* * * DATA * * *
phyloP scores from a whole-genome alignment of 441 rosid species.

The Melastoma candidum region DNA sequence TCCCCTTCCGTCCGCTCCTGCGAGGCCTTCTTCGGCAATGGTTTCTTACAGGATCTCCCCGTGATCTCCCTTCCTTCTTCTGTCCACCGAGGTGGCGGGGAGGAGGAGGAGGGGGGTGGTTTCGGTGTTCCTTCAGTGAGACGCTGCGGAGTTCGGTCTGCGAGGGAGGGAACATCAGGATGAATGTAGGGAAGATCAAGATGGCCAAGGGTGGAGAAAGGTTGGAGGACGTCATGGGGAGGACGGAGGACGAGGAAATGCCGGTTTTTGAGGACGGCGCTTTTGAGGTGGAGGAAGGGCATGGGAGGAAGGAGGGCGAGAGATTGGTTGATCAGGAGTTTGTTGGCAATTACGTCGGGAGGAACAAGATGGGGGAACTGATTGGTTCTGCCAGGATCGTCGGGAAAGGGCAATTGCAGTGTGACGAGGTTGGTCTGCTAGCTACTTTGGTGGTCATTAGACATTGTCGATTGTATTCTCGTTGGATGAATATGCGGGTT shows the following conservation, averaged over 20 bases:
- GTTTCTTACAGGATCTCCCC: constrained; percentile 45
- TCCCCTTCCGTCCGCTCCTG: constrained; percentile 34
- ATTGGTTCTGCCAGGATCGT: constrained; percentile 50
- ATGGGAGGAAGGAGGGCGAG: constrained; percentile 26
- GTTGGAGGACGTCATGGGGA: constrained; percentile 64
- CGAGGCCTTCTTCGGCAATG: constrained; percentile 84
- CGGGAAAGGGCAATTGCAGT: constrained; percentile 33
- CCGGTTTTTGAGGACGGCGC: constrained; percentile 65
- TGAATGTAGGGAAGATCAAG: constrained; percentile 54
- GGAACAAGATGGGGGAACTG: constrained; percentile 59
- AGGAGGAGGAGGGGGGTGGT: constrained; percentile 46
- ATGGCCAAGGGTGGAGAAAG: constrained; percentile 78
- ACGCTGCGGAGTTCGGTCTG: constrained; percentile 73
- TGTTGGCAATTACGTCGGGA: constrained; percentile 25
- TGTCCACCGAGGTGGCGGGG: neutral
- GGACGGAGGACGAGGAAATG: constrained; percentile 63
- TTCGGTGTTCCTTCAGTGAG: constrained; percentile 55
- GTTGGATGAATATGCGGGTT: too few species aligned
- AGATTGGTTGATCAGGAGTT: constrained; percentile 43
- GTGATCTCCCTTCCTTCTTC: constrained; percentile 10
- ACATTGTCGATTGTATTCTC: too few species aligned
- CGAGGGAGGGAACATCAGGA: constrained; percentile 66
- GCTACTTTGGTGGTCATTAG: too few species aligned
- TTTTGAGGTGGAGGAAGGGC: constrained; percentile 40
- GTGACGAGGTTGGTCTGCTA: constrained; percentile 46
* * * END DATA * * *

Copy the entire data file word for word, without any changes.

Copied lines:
phyloP scores from a whole-genome alignment of 441 rosid species.

The Melastoma candidum region DNA sequence TCCCCTTCCGTCCGCTCCTGCGAGGCCTTCTTCGGCAATGGTTTCTTACAGGATCTCCCCGTGATCTCCCTTCCTTCTTCTGTCCACCGAGGTGGCGGGGAGGAGGAGGAGGGGGGTGGTTTCGGTGTTCCTTCAGTGAGACGCTGCGGAGTTCGGTCTGCGAGGGAGGGAACATCAGGATGAATGTAGGGAAGATCAAGATGGCCAAGGGTGGAGAAAGGTTGGAGGACGTCATGGGGAGGACGGAGGACGAGGAAATGCCGGTTTTTGAGGACGGCGCTTTTGAGGTGGAGGAAGGGCATGGGAGGAAGGAGGGCGAGAGATTGGTTGATCAGGAGTTTGTTGGCAATTACGTCGGGAGGAACAAGATGGGGGAACTGATTGGTTCTGCCAGGATCGTCGGGAAAGGGCAATTGCAGTGTGACGAGGTTGGTCTGCTAGCTACTTTGGTGGTCATTAGACATTGTCGATTGTATTCTCGTTGGATGAATATGCGGGTT shows the following conservation, averaged over 20 bases:
- GTTTCTTACAGGATCTCCCC: constrained; percentile 45
- TCCCCTTCCGTCCGCTCCTG: constrained; percentile 34
- ATTGGTTCTGCCAGGATCGT: constrained; percentile 50
- ATGGGAGGAAGGAGGGCGAG: constrained; percentile 26
- GTTGGAGGACGTCATGGGGA: constrained; percentile 64
- CGAGGCCTTCTTCGGCAATG: constrained; percentile 84
- CGGGAAAGGGCAATTGCAGT: constrained; percentile 33
- CCGGTTTTTGAGGACGGCGC: constrained; percentile 65
- TGAATGTAGGGAAGATCAAG: constrained; percentile 54
- GGAACAAGATGGGGGAACTG: constrained; percentile 59
- AGGAGGAGGAGGGGGGTGGT: constrained; percentile 46
- ATGGCCAAGGGTGGAGAAAG: constrained; percentile 78
- ACGCTGCGGAGTTCGGTCTG: constrained; percentile 73
- TGTTGGCAATTACGTCGGGA: constrained; percentile 25
- TGTCCACCGAGGTGGCGGGG: neutral
- GGACGGAGGACGAGGAAATG: constrained; percentile 63
- TTCGGTGTTCCTTCAGTGAG: constrained; percentile 55
- GTTGGATGAATATGCGGGTT: too few species aligned
- AGATTGGTTGATCAGGAGTT: constrained; percentile 43
- GTGATCTCCCTTCCTTCTTC: constrained; percentile 10
- ACATTGTCGATTGTATTCTC: too few species aligned
- CGAGGGAGGGAACATCAGGA: constrained; percentile 66
- GCTACTTTGGTGGTCATTAG: too few species aligned
- TTTTGAGGTGGAGGAAGGGC: constrained; percentile 40
- GTGACGAGGTTGGTCTGCTA: constrained; percentile 46